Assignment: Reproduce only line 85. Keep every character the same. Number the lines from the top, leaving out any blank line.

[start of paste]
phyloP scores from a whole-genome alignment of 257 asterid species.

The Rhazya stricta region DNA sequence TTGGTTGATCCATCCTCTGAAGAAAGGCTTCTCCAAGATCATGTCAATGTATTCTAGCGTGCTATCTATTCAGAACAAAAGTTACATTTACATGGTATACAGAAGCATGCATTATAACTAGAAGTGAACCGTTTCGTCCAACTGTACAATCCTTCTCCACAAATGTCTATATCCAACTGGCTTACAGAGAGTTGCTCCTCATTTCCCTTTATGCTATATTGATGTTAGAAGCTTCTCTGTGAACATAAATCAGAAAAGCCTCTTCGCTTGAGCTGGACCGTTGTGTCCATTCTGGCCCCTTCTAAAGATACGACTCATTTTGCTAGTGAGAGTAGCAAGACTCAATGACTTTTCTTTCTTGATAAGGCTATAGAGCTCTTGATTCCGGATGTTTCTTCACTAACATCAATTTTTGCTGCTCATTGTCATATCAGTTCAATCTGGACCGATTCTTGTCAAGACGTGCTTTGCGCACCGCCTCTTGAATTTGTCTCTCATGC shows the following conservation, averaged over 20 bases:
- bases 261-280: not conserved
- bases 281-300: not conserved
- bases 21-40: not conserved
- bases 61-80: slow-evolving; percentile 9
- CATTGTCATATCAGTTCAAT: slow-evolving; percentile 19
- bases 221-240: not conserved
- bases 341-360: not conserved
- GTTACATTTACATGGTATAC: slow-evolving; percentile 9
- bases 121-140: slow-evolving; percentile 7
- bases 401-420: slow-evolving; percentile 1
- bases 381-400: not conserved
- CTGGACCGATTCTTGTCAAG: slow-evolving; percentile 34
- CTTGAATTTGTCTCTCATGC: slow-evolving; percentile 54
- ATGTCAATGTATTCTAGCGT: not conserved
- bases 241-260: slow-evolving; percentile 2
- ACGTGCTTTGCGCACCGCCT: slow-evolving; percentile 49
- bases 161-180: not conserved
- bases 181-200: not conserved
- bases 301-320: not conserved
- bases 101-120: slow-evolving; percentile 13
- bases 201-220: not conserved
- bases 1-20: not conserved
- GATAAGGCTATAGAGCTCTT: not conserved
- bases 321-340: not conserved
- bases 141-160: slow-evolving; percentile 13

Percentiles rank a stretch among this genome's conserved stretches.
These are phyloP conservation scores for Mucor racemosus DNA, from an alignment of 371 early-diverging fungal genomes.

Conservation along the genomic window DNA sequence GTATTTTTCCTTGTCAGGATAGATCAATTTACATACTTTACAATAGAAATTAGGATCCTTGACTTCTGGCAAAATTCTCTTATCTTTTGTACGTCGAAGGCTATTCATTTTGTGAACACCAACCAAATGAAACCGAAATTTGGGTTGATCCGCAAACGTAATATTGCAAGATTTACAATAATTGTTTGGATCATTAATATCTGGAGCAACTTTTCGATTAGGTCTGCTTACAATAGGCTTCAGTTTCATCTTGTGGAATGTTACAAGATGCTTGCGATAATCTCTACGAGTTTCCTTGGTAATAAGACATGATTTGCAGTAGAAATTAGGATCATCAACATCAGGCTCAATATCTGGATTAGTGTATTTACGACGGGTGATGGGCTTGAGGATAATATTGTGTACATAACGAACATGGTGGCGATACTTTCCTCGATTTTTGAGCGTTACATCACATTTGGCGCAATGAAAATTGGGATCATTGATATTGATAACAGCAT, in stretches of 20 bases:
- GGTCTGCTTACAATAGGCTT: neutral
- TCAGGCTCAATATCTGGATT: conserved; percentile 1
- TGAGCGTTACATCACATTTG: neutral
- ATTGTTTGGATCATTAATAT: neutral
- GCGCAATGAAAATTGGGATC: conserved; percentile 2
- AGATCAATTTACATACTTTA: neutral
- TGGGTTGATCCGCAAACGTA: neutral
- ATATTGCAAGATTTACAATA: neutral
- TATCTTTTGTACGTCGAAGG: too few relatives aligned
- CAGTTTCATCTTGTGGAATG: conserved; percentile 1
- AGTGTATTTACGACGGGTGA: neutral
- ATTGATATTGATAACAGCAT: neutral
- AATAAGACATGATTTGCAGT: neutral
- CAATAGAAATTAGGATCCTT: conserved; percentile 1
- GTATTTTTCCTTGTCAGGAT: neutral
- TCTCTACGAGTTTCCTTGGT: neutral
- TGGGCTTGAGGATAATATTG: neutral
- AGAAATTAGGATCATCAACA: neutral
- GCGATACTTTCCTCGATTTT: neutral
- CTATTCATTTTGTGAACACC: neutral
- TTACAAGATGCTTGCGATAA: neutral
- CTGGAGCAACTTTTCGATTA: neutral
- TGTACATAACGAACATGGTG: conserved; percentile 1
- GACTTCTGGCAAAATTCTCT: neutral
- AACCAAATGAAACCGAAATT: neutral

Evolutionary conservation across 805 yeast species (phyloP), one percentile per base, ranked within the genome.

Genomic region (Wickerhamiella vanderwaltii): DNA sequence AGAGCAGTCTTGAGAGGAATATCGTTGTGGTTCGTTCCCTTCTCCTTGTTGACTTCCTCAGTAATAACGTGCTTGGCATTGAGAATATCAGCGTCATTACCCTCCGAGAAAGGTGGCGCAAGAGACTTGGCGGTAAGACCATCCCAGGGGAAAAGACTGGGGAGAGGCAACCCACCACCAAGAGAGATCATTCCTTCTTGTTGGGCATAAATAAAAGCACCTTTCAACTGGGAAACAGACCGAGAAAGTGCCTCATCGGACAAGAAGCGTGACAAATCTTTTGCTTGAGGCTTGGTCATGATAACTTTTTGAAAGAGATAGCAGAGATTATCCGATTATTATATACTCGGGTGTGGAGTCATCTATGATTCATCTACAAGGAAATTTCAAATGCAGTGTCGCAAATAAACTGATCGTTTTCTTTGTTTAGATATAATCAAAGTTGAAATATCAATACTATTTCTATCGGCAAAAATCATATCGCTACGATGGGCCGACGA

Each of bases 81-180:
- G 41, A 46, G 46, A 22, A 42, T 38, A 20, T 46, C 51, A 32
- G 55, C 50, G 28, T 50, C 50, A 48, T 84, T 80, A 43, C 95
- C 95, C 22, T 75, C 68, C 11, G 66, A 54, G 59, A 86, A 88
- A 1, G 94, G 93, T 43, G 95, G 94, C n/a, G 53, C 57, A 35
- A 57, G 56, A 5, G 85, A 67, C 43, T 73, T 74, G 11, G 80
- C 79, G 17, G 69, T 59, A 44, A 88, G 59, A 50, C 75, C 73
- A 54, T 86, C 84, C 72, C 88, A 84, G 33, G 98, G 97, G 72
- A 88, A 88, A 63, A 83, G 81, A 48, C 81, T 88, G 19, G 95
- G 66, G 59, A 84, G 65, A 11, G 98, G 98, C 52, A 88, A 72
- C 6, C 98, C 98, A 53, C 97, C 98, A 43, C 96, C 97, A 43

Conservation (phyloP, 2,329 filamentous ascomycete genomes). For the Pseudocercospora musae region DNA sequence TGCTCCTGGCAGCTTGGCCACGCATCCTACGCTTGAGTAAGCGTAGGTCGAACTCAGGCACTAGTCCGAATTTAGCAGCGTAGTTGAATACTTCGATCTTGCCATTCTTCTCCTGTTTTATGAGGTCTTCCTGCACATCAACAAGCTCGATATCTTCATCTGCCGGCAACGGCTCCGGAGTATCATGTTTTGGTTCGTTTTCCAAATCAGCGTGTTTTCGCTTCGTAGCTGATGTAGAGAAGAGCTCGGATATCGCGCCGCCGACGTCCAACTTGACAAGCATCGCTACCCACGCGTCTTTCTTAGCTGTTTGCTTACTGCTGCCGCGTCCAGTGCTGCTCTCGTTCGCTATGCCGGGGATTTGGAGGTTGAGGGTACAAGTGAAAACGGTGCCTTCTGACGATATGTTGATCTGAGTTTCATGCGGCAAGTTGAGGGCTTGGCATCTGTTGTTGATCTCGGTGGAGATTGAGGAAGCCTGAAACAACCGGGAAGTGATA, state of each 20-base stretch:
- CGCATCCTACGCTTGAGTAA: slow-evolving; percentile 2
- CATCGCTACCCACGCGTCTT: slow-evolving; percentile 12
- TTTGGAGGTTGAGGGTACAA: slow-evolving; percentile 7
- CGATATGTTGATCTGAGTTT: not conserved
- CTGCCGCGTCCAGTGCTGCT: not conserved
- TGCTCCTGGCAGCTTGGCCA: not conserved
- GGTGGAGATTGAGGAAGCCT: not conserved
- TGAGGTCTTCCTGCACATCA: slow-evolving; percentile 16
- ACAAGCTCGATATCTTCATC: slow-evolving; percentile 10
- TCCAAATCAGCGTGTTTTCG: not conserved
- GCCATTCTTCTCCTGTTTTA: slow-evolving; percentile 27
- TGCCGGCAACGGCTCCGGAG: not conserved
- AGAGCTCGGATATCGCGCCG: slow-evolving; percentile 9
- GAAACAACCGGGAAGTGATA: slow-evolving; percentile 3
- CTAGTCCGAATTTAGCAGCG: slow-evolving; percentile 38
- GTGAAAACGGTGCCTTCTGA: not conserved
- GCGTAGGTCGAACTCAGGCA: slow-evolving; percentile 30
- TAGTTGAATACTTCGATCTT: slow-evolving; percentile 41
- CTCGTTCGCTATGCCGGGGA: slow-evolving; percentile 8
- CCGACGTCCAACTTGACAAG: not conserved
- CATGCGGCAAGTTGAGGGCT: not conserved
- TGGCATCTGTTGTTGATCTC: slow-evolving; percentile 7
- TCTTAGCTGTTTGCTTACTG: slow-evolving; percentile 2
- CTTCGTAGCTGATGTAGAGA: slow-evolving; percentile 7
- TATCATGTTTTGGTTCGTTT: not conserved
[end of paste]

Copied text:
- GTGAAAACGGTGCCTTCTGA: not conserved